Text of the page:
The S corporation ESOP model is now more than 20 years old, and like any youngster it can create both pride and concern in its parent, which in this case is the company ESOP sponsor. There are clearly many benefits, financial and otherwise, associated with the S corporation ESOP model. However, since there is rarely a free lunch in the tax law, there are also various traps for the unwary in administering an S corporation ESOP. This issue brief describes some of these potential minefields and provides possible solutions to keep your ESOP and your company out of harm's way.

Also see our book S Corporation ESOPs, often bought together with this issue brief.

Product Details

PDF, 24 pages
11 x 8.5 inches
(November 2011)
Available for immediate purchase

Table of Contents


Conversion to S Corporation Status
Conversion Requirements
Potential Taxes from Conversion
S Corporation Passive Income Test
Impact on Shareholders
Impact on ESOP

Limits on S Corporation ESOP Redemptions

Limits on S Corporation Classes of Stock
IRS Safe Harbors
Debt Outside of IRS Safe Harbors
Tax Equalization
Floor Price Protection
Synthetic Equity
Sale of Stock
Certain Bank Shares
Problematic Practices

Limits on 2% S Corporation Owners
Limits on Deferred Payment Deduction Timing

S Corporation Distributions
Distribution Dilemmas
Taxation of S Corporation Distributions to Shareholders
S Corporation Distributions Versus C Corporation Dividends
The Reasonable Dividend Rule

Code Section 409(p) Anti-Abuse Rules
Determination of Disqualified Persons
Determination of Nonallocation Year


From "S Corporation Distributions" (footnotes omitted)
As previously noted, S corporations do not pay taxes at the corporate level, but their individual owners do pay taxes on their pro-rata share of any profits the company reports. To pay those taxes, the owners usually want the company to distribute enough earnings to them to cover their tax obligations. S corporation rules require that if distributions are made to any owner or owners, all owners must receive a proportionate share. In an ESOP company, that means that if ESOP owns 40% of the shares, it must receive 40% of the distributions even though it has no tax obligation. In a very real sense, the ESOP is accumulating cash that otherwise would simply have been passed through to other owners to pay taxes (the government does not lose out in this process because employees later pay taxes on their distributions). This cash can be used to buy more shares, repay an ESOP loan faster, and/or retained to handle repurchase obligations.

Even 100% ESOP-owned S corporations may make distributions. Most often, these distributions are made because the amount required to repay an ESOP loan is too large relative to the plan's eligible payroll to fall within the Internal Revenue Code's annual addition and/or contribution limits. Distributions do not currently count toward these limits.

When an S corporation ESOP receives distributions and the ESOP is leveraged, the trustee will apply the distributions in accordance with the ESOP and trust documents. For distributions attributable to shares allocated to participant accounts, the ESOP must allocate the distributions based on relative share account balances. If these allocated S distributions are used to repay the loan, the allocation of the released shares must follow the allocation of those S distributions. So if Sam has 20 shares and Mary has 40, Mary must get twice as many shares released from the suspense account as Sam. Allocations of the distributions on shares still in the loan suspense account can be made based on the same formula or on the company's normal allocation formula (most often relative compensation).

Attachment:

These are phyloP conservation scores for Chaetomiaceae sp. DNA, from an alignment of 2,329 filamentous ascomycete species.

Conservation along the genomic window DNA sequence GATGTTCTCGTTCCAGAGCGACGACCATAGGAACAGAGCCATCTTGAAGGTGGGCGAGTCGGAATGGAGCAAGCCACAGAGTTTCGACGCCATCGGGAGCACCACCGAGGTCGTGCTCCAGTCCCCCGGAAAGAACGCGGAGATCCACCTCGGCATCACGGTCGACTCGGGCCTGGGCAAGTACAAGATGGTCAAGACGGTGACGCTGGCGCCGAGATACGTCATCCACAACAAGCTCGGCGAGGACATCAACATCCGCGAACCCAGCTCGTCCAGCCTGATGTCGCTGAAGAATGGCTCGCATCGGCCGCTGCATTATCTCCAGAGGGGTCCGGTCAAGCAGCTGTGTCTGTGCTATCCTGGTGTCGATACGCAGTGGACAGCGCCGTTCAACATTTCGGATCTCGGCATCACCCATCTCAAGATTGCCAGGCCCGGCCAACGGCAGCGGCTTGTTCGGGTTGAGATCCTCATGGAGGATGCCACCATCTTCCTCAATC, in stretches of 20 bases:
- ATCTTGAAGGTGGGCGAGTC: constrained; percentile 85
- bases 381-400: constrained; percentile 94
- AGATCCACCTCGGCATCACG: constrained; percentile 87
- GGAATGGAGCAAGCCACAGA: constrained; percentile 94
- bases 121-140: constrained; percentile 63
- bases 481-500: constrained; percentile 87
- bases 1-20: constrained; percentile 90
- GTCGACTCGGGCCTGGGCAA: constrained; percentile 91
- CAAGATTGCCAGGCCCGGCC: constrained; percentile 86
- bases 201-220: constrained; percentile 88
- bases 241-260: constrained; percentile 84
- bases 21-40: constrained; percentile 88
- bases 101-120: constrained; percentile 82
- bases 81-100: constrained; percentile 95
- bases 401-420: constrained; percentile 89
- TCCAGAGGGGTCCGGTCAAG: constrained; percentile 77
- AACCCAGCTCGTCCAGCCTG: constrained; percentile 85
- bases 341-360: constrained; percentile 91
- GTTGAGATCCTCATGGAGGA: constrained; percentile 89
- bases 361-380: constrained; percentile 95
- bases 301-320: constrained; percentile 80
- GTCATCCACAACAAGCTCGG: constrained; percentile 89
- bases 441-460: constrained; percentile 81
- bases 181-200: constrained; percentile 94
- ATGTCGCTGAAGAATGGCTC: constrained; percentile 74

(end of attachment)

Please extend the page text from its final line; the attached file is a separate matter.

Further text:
Distribution Dilemmas

All this may seem relatively benign so far, but danger can lurk for the unwary. Typical problems include the following:

  1. Distributions can cause a "have/have-not" problem because participants with shares keep getting more added to their accounts, meaning the next round of distributions will give them even more, while newer employees with smaller accounts get much less than what they would get under a normal allocation formula (e.g., relative compensation).
  2. Using distributions for prepaying debt accelerates the repurchase obligation since shares are released faster.
  3. Only distributions on shares acquired with a particular loan can be used to repay such a loan. Thus, any distributions not attributable to shares acquired with that loan cannot be applied to the repayment of such loan.
  4. Using distributions can work when the share value is rising, but if it starts to fall, the distributions can have a value greater than the value of remaining shares. This creates a very tricky problem because the value of shares released from the suspense account and allocated to employees because of the use of distributions on allocated shares to make debt payments must at least equal the dollar amount of such distributions. This value test does not apply to the use of the distributions on suspense account shares. (One of the examples below discusses this value test in more detail.)
  5. Overreliance on distributions can eventually lead some companies to violate the S corporation ESOP anti-abuse rules because of the concentration of shares in the accounts of the long-term participants.
  6. Companies that rely almost exclusively on distributions to allocate shares can be deemed to be inactive plans because the law requires ongoing contributions (and distributions do not count as contributions since they are earnings on plan assets).

The last two problems in the list above are illustrated by an actual case that came to our attention. We have changed the names to protect the parties involved.